Leading up to GE's earnings announcement last Friday, three bellwether companies in cyclical industries had already beaten expectations:  JPMorgan Chase (NYSE: JPM) in financials, Intel (Nasdaq: INTC) in semiconductors, and CSX (NYSE: CSX) in railroads. Given its broad portfolio of businesses, I was very curious to see whether General Electric's (NYSE: GE) results would confirm the prevailing notion of an economic recovery.

Looking for signs in the data
In the end, GE's earnings-per-share of $0.21 comfortably exceeded analysts' estimates of $0.16. However, revenue fell just shy of forecasts, at $36.6 billion versus $37 billion.  On a continuing basis, earnings declined 18% from the prior-year quarter to $2.3 billion. Of GE's three largest segments, Energy Infrastructure outperformed the entire firm at 12% earnings growth, Technology Infrastructure was level with an 18% loss, while GE Capital brought up the rear with a 41% drop. (GE is actively reducing the earnings contribution of its financial arm, so the decline is not as dramatic as it looks.)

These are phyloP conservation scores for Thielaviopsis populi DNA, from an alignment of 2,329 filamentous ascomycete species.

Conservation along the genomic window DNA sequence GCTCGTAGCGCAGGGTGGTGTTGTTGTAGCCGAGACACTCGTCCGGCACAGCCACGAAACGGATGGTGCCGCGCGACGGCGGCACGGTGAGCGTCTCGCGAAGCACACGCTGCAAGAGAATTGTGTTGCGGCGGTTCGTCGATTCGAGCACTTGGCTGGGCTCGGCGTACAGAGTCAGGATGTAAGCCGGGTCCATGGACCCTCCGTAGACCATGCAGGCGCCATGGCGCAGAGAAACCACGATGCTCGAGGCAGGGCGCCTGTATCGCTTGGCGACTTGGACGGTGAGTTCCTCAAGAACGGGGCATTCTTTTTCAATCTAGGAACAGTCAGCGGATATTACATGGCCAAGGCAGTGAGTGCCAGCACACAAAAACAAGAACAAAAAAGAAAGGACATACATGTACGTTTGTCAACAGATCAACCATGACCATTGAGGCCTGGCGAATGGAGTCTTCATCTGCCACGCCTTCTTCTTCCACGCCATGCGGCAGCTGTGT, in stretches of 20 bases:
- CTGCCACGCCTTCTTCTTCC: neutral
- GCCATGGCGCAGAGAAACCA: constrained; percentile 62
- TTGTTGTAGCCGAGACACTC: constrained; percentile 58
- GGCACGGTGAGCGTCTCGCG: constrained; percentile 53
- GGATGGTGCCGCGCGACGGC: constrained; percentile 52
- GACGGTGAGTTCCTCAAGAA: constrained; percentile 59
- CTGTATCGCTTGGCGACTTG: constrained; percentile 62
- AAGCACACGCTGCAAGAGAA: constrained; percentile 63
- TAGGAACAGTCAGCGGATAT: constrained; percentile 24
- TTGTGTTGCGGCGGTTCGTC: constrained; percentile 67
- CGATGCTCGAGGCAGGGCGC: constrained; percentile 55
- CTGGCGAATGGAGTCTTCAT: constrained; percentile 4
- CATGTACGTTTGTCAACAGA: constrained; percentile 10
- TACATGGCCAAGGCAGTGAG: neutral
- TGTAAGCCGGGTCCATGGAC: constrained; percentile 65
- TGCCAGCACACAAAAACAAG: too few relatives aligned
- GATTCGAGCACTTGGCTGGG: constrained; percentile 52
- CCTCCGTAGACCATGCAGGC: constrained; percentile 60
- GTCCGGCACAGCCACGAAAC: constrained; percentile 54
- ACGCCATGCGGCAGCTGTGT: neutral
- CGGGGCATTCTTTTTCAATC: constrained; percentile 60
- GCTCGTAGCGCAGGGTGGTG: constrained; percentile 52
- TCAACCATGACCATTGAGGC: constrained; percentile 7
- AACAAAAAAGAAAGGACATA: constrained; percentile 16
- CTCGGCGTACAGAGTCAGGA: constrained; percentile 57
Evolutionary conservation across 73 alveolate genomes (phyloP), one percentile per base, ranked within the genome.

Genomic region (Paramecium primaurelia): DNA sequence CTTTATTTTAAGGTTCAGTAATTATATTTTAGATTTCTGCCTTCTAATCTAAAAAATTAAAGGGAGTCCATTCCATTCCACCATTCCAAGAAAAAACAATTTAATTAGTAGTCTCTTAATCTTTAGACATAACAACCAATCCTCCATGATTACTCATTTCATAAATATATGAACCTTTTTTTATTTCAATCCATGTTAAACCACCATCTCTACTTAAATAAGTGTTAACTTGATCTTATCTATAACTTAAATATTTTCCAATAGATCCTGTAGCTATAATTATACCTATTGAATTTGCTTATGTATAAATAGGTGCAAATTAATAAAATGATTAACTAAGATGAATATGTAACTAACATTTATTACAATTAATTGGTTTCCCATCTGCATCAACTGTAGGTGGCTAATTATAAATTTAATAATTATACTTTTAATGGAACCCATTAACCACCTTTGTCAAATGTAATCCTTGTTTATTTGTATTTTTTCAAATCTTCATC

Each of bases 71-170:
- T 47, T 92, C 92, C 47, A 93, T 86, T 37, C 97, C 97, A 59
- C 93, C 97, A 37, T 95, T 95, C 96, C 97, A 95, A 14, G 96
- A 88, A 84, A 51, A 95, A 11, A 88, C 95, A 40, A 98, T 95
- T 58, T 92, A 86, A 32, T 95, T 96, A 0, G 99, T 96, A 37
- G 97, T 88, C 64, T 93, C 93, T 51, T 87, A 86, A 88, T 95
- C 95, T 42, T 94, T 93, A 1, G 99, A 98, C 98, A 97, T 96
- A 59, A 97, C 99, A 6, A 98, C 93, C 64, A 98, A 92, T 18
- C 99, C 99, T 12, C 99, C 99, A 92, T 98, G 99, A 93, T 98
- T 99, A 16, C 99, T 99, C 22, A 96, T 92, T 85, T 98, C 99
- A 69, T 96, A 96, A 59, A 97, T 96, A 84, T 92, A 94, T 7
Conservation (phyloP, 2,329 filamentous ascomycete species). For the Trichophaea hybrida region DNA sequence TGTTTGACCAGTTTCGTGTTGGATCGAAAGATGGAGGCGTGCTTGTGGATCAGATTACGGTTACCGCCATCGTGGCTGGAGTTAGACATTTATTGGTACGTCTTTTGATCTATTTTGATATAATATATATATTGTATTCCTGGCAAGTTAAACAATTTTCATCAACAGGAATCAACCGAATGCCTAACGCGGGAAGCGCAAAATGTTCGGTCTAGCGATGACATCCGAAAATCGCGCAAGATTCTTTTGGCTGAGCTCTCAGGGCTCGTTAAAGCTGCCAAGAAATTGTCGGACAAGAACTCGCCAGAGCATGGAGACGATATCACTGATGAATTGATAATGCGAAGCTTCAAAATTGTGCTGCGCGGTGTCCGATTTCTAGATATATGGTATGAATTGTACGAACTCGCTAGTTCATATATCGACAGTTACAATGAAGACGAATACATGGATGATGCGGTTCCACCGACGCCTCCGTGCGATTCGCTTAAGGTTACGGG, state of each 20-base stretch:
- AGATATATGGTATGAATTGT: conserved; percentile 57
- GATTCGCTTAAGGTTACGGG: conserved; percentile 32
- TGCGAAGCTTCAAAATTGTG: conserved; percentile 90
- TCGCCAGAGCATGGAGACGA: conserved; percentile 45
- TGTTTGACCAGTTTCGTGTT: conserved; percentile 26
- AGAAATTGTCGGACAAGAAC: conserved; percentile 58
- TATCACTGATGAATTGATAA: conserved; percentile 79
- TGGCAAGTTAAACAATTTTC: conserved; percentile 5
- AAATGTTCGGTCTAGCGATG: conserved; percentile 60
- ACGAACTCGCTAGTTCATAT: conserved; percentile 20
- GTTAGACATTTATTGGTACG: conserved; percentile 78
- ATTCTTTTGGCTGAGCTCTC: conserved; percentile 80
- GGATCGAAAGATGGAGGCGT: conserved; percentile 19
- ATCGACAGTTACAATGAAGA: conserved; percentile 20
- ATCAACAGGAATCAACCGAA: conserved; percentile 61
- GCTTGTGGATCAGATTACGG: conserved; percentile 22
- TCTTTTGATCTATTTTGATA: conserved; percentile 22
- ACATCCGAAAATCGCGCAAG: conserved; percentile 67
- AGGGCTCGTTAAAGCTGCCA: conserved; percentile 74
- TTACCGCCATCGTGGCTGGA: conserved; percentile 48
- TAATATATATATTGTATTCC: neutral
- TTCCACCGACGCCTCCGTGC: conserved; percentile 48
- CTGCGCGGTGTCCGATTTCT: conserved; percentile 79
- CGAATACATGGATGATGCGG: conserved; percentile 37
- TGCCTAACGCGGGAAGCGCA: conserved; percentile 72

My concern is that Energy Infrastructure and Technology Infrastructure revenue fell year over year -- one of the most difficult quarters of the Great Recession, which should have set a low hurdle for comps. In that regard, GE's results don't seem to strongly confirm a recovery.

Are GE shares a buy?
To answer that question, let's look at how the company stacks up against its peers in terms of valuation:


Price/ Earnings (FY2010 est. EPS)*

Price/ Earnings (FY2011 est. EPS)*




Berkshire Hathaway



General Electric (NYSE: GE)



Siemens (NYSE: SI)



*As of April 15, 2010. Source: Capital IQ, a division of Standard & Poor's.

Based on these multiples, GE shares look fairly valued at best. Among conglomerates, I continue to prefer 3M, or GE's German competitor Siemens. As far as the broader economy goes, I do believe that the risk of a double-dip recession is receding, but my preliminary analysis of GE's results hasn't done much to sway me on that question.

Infrastructure is spawning the biggest investment opportunity this year – just not in the U.S.